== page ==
6. make the project last longer than the ‘shelf life’ of regular arts project and reach audiences in the thousands by:
    1. sending the anthology to over 500 keenly placed individuals in radio and cultural organizations around the globe;
    2. putting the entire collection onto an already well established website, making it accessible long after the final CD set is distributed.

The Project

The CEC will take the Radio Canada International Electroacoustic Music Anthology of Canadian Music. and use it as a structural tool to:

  1. release a re-working of the RCI collection - 4 CDs. (unfortunately there are no longer any copies available so the RCI collection has not been included in the support material.
  2. select and publish existing works which were not on the RCI collection and which bring the collection to the year 2001 - 4 CDs.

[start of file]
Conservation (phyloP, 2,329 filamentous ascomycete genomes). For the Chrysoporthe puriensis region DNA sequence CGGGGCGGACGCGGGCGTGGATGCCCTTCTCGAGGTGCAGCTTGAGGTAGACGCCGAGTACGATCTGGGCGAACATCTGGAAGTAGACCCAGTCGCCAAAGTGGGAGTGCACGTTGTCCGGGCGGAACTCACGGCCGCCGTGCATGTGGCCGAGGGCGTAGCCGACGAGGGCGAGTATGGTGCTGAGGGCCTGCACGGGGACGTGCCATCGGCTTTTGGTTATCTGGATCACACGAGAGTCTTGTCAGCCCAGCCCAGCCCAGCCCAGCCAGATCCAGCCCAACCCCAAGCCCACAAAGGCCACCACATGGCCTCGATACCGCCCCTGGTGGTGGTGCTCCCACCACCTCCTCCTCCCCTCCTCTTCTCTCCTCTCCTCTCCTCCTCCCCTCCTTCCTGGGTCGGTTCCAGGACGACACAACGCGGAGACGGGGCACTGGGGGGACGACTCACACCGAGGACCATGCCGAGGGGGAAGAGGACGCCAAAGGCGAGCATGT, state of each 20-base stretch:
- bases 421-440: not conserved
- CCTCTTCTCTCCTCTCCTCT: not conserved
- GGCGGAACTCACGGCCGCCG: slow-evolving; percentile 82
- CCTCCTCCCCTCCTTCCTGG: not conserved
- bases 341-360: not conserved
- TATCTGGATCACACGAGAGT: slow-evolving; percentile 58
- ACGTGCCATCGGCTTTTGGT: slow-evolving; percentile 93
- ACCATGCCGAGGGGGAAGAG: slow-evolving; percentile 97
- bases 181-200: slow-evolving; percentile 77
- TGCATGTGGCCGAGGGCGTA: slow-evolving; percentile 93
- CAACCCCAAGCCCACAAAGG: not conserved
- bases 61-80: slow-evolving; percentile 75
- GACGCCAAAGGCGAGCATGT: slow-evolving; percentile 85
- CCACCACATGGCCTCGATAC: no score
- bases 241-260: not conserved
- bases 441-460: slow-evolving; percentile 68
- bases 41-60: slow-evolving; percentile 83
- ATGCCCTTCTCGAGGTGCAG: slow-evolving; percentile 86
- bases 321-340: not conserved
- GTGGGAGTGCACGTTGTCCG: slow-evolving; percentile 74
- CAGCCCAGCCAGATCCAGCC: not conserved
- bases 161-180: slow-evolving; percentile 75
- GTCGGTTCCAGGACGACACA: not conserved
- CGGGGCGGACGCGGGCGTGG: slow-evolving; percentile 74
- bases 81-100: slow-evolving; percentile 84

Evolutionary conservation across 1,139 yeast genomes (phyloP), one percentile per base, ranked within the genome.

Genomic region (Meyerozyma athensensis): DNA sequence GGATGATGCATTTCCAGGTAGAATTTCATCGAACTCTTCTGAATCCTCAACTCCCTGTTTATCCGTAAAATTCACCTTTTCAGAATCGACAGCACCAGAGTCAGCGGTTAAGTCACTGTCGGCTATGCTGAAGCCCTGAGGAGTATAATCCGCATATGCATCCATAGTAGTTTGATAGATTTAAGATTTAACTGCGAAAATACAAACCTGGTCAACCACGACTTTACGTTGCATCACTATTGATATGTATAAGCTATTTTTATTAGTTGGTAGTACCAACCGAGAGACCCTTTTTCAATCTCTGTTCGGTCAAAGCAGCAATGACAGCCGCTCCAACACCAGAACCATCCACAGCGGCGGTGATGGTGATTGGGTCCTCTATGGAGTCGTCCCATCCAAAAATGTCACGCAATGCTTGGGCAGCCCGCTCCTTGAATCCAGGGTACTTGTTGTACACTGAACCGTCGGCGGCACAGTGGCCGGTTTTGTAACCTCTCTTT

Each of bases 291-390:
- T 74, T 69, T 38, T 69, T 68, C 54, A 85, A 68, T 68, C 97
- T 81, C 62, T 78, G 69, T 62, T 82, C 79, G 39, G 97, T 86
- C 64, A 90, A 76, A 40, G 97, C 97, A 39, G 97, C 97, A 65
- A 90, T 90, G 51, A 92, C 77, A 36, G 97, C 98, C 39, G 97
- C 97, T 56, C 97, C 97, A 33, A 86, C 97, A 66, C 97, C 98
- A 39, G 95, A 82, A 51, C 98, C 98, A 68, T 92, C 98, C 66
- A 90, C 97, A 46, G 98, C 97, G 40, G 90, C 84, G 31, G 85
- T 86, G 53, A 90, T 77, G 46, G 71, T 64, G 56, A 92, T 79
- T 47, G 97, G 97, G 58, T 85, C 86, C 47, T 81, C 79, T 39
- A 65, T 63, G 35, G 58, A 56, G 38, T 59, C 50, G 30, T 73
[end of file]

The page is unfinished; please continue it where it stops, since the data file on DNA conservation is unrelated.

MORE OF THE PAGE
3. make a call for and select composers to commission for new works - 4 CDs.

At least one of the final 4 CDs will be of electro-clips (short works of duration around or less than 3 minutes). Half of the composers commissioned for new works will be emerging artists.

Besides biographical and program notes, a new text will be commissioned, to accompany the CD collection. CD Packages will be distributed to radio stations, universities, music libraries, and other arts organizations that have been proven to be important nodes in the international ea/cm community. The remaining CD packages will be distributed at a later date at the CEC’s expense.